The University Grants Commission (UGC) has asked the Odisha government to take note of the Supreme Court order and refrain from undertaking any further steps for the recruitment of teachers and non-teaching staff.
BHUBANESWAR: Raising objection to violation of the Supreme Court order on Odisha Universities (Amendment) Act-2020, the University Grants Commission (UGC) on Thursday wrote to Odisha Public Service Commission (OPSC) and the state’s higher education department from going ahead with the appointment of assistant professors for Sociology and Commerce saying it violates the SC stay last week.
In two separate letters to OPSC and Higher Education Department of Odisha, UGC secretary Prof. Rajnish Jain said two advertisements for the appointment of assistant professors for Sociology and Commerce in colleges violate the stay order passed by the Supreme Court on May 20.
On May 20, a two-judge bench of justices S Abdul Nazeer and Krishna Murari stayed the Odisha Universities (Amendment) Act-2020 for three months after two petitions were filed by Ajit Kumar Mohanty, a retired professor of Jawaharlal Nehru University and UGC.
In his letter, the UGC secretary said the recruitment of teachers/faculties by the Odisha Public Service Commission and that of non-teaching staff by the State Selection Board would violate the stay order passed by the Supreme Court. He urged the state government to take note of the SC order and refrain from undertaking any further steps for the recruitment of teachers and non-teaching staff.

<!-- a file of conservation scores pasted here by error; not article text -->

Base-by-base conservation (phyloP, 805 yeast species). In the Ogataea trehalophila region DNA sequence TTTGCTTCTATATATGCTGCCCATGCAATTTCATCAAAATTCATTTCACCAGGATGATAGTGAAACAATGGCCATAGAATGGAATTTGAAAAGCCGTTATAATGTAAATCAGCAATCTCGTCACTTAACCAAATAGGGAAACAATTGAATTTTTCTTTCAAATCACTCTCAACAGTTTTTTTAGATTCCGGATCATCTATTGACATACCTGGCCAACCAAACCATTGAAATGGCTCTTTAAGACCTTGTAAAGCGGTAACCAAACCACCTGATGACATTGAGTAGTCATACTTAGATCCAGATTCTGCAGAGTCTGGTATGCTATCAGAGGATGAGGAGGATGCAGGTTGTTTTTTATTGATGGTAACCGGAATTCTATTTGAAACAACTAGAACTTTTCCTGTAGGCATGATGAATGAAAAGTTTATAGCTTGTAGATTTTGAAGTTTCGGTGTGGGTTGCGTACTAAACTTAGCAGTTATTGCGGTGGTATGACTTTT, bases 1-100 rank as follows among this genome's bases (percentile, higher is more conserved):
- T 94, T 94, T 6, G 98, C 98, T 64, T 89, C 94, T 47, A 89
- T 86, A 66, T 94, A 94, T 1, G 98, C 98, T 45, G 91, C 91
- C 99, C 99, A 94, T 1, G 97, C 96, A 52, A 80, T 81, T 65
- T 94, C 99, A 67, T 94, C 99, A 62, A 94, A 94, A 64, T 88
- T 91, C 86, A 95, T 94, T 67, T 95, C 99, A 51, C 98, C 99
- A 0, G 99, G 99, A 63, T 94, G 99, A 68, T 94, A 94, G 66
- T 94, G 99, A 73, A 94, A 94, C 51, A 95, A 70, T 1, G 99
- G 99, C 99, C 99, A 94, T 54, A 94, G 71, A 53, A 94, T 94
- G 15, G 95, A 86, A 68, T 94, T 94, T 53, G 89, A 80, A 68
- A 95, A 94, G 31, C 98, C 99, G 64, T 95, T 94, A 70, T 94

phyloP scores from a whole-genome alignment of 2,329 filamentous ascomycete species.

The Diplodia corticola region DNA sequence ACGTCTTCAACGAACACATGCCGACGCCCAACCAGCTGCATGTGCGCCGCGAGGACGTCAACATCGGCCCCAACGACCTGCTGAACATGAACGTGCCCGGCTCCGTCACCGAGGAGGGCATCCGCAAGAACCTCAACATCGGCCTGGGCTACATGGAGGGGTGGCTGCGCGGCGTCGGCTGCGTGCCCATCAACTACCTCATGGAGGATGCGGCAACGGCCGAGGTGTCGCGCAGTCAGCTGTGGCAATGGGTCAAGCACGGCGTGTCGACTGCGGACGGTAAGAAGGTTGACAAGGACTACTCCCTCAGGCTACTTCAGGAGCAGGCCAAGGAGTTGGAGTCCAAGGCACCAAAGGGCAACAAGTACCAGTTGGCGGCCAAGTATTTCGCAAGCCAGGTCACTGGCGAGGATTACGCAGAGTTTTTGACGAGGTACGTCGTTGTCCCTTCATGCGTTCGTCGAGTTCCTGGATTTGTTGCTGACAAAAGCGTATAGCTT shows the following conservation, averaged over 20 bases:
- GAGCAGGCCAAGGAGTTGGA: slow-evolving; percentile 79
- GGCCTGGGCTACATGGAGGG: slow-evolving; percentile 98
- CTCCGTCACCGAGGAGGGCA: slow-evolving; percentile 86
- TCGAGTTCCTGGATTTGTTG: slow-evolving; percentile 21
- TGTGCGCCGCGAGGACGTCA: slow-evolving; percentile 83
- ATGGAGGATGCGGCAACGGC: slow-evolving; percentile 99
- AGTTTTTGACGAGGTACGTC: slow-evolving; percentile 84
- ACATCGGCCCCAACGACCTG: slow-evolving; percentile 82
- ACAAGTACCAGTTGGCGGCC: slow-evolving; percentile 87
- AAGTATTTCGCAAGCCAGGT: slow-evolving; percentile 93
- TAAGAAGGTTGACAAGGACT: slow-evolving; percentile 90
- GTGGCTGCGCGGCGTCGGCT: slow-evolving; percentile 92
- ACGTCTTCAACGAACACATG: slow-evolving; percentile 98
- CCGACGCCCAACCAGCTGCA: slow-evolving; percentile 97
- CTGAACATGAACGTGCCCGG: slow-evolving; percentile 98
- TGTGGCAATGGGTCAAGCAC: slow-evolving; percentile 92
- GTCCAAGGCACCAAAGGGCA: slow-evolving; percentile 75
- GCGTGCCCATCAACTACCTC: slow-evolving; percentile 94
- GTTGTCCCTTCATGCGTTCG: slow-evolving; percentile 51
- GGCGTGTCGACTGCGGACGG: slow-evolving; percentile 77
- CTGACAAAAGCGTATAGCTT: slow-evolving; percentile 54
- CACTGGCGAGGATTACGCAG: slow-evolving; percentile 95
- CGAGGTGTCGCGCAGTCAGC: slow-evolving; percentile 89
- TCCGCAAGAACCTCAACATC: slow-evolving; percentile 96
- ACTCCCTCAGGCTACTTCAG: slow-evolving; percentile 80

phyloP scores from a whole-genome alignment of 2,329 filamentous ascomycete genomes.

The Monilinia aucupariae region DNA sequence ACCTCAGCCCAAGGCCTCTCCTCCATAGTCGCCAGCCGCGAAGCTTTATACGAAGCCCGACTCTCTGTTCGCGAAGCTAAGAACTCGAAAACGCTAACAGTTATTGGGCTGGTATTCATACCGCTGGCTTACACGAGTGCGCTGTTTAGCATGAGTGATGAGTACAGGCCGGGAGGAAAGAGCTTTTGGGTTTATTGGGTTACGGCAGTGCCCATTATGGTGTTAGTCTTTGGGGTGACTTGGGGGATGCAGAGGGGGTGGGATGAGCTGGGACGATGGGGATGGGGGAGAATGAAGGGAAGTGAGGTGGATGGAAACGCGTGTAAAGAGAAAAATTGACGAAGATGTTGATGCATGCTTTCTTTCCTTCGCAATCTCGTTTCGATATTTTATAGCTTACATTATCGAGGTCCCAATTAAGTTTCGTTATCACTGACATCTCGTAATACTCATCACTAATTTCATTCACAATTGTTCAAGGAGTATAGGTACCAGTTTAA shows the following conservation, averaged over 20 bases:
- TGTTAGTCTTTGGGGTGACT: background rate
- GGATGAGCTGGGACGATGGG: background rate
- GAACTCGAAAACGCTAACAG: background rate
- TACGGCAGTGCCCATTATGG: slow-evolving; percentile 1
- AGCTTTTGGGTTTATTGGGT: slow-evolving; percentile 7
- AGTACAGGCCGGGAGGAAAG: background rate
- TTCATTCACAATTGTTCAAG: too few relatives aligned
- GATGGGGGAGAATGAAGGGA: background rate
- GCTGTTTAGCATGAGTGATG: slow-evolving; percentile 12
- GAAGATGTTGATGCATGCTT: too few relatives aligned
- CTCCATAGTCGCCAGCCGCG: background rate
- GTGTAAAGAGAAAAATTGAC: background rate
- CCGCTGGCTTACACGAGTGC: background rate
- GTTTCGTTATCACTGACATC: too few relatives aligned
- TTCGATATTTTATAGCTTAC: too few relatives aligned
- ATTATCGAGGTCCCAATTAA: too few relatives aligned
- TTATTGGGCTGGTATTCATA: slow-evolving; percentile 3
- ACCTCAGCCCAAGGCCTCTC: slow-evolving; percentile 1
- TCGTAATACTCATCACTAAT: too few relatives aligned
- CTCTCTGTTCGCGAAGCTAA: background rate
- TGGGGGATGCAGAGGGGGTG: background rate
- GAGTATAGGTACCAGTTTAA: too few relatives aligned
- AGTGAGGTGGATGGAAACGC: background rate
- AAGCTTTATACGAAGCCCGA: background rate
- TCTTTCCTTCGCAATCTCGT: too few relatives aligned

The Amendment Act of 2020, which came into force on September 4, 2020, did away with Odisha University Act taking away the power of recruitment of teaching staff of state-run universities from the respective Senates and giving it to the Odisha Public Service Commission. Odisha has 11 universities, managed by the state and recognised by UGC. Some of these universities were established prior to Independence. The Utkal University was established in 1943 while Ravenshaw College which began in 1868, became a university in 2005.
Though three petitions were filed against the Act before Orissa high court, it dismissed the cases and upheld the validity of the Act. The high court bench headed by chief justice S Muralidhar observed that the changes made in the procedure of recruitment of vice-chancellors and teachers for various universities were not unconstitutional.
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